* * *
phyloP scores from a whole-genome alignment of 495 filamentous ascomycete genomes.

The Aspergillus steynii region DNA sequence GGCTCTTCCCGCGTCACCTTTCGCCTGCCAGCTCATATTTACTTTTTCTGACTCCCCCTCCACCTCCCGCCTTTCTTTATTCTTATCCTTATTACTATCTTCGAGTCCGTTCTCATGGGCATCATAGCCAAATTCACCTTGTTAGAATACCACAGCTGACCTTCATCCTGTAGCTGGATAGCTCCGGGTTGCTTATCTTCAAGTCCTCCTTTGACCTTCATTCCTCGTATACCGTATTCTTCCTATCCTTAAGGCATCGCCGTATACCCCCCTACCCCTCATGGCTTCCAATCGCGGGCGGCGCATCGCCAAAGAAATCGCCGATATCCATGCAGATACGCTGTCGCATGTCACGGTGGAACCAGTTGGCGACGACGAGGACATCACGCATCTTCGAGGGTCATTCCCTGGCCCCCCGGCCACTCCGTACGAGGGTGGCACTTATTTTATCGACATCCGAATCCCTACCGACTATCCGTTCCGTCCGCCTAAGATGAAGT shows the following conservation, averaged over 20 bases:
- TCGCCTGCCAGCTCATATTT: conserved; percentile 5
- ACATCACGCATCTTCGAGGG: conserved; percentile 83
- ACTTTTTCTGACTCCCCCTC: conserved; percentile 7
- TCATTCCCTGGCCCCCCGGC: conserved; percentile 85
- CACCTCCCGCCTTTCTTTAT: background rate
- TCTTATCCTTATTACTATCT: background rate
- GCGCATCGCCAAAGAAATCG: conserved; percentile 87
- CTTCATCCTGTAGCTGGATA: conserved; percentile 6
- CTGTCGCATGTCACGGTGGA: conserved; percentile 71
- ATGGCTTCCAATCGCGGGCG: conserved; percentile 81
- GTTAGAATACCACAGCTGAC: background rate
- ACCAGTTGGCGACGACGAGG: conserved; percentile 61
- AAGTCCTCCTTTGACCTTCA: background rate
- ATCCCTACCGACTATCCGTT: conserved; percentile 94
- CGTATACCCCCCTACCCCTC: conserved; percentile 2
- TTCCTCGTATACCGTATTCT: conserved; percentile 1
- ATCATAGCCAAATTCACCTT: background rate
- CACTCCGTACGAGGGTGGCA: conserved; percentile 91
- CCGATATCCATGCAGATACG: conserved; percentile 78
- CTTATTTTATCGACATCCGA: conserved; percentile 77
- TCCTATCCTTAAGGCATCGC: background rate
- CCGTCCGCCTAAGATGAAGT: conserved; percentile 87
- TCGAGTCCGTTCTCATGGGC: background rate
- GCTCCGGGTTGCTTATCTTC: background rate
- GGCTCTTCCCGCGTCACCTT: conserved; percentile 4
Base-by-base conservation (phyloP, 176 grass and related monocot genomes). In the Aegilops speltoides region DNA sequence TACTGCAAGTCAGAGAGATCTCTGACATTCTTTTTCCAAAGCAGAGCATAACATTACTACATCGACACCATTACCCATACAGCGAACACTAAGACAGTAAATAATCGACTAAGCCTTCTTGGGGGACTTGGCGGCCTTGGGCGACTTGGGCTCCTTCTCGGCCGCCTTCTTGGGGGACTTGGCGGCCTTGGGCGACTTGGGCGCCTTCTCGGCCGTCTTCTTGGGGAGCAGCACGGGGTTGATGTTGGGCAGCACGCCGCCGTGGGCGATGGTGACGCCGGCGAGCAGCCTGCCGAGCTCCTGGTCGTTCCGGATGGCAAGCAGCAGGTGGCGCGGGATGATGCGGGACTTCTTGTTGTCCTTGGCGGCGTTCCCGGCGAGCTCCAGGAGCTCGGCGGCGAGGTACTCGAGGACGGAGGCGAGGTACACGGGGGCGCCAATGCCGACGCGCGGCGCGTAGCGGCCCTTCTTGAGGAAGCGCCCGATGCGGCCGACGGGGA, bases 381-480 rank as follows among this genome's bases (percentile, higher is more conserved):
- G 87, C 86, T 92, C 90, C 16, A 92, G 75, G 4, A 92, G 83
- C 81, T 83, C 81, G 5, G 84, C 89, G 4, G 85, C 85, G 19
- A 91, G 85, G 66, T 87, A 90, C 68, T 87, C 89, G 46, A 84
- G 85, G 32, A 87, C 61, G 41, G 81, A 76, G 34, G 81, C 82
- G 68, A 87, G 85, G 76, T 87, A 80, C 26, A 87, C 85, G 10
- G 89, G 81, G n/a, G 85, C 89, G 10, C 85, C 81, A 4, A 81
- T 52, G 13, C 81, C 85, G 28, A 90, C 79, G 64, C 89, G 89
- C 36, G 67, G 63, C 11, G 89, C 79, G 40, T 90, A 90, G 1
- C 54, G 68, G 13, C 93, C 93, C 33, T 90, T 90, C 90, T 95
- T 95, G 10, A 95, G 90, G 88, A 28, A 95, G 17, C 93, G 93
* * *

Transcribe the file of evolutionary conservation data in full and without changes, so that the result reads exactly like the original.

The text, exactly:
phyloP scores from a whole-genome alignment of 495 filamentous ascomycete genomes.

The Aspergillus steynii region DNA sequence GGCTCTTCCCGCGTCACCTTTCGCCTGCCAGCTCATATTTACTTTTTCTGACTCCCCCTCCACCTCCCGCCTTTCTTTATTCTTATCCTTATTACTATCTTCGAGTCCGTTCTCATGGGCATCATAGCCAAATTCACCTTGTTAGAATACCACAGCTGACCTTCATCCTGTAGCTGGATAGCTCCGGGTTGCTTATCTTCAAGTCCTCCTTTGACCTTCATTCCTCGTATACCGTATTCTTCCTATCCTTAAGGCATCGCCGTATACCCCCCTACCCCTCATGGCTTCCAATCGCGGGCGGCGCATCGCCAAAGAAATCGCCGATATCCATGCAGATACGCTGTCGCATGTCACGGTGGAACCAGTTGGCGACGACGAGGACATCACGCATCTTCGAGGGTCATTCCCTGGCCCCCCGGCCACTCCGTACGAGGGTGGCACTTATTTTATCGACATCCGAATCCCTACCGACTATCCGTTCCGTCCGCCTAAGATGAAGT shows the following conservation, averaged over 20 bases:
- TCGCCTGCCAGCTCATATTT: conserved; percentile 5
- ACATCACGCATCTTCGAGGG: conserved; percentile 83
- ACTTTTTCTGACTCCCCCTC: conserved; percentile 7
- TCATTCCCTGGCCCCCCGGC: conserved; percentile 85
- CACCTCCCGCCTTTCTTTAT: background rate
- TCTTATCCTTATTACTATCT: background rate
- GCGCATCGCCAAAGAAATCG: conserved; percentile 87
- CTTCATCCTGTAGCTGGATA: conserved; percentile 6
- CTGTCGCATGTCACGGTGGA: conserved; percentile 71
- ATGGCTTCCAATCGCGGGCG: conserved; percentile 81
- GTTAGAATACCACAGCTGAC: background rate
- ACCAGTTGGCGACGACGAGG: conserved; percentile 61
- AAGTCCTCCTTTGACCTTCA: background rate
- ATCCCTACCGACTATCCGTT: conserved; percentile 94
- CGTATACCCCCCTACCCCTC: conserved; percentile 2
- TTCCTCGTATACCGTATTCT: conserved; percentile 1
- ATCATAGCCAAATTCACCTT: background rate
- CACTCCGTACGAGGGTGGCA: conserved; percentile 91
- CCGATATCCATGCAGATACG: conserved; percentile 78
- CTTATTTTATCGACATCCGA: conserved; percentile 77
- TCCTATCCTTAAGGCATCGC: background rate
- CCGTCCGCCTAAGATGAAGT: conserved; percentile 87
- TCGAGTCCGTTCTCATGGGC: background rate
- GCTCCGGGTTGCTTATCTTC: background rate
- GGCTCTTCCCGCGTCACCTT: conserved; percentile 4
Base-by-base conservation (phyloP, 176 grass and related monocot genomes). In the Aegilops speltoides region DNA sequence TACTGCAAGTCAGAGAGATCTCTGACATTCTTTTTCCAAAGCAGAGCATAACATTACTACATCGACACCATTACCCATACAGCGAACACTAAGACAGTAAATAATCGACTAAGCCTTCTTGGGGGACTTGGCGGCCTTGGGCGACTTGGGCTCCTTCTCGGCCGCCTTCTTGGGGGACTTGGCGGCCTTGGGCGACTTGGGCGCCTTCTCGGCCGTCTTCTTGGGGAGCAGCACGGGGTTGATGTTGGGCAGCACGCCGCCGTGGGCGATGGTGACGCCGGCGAGCAGCCTGCCGAGCTCCTGGTCGTTCCGGATGGCAAGCAGCAGGTGGCGCGGGATGATGCGGGACTTCTTGTTGTCCTTGGCGGCGTTCCCGGCGAGCTCCAGGAGCTCGGCGGCGAGGTACTCGAGGACGGAGGCGAGGTACACGGGGGCGCCAATGCCGACGCGCGGCGCGTAGCGGCCCTTCTTGAGGAAGCGCCCGATGCGGCCGACGGGGA, bases 381-480 rank as follows among this genome's bases (percentile, higher is more conserved):
- G 87, C 86, T 92, C 90, C 16, A 92, G 75, G 4, A 92, G 83
- C 81, T 83, C 81, G 5, G 84, C 89, G 4, G 85, C 85, G 19
- A 91, G 85, G 66, T 87, A 90, C 68, T 87, C 89, G 46, A 84
- G 85, G 32, A 87, C 61, G 41, G 81, A 76, G 34, G 81, C 82
- G 68, A 87, G 85, G 76, T 87, A 80, C 26, A 87, C 85, G 10
- G 89, G 81, G n/a, G 85, C 89, G 10, C 85, C 81, A 4, A 81
- T 52, G 13, C 81, C 85, G 28, A 90, C 79, G 64, C 89, G 89
- C 36, G 67, G 63, C 11, G 89, C 79, G 40, T 90, A 90, G 1
- C 54, G 68, G 13, C 93, C 93, C 33, T 90, T 90, C 90, T 95
- T 95, G 10, A 95, G 90, G 88, A 28, A 95, G 17, C 93, G 93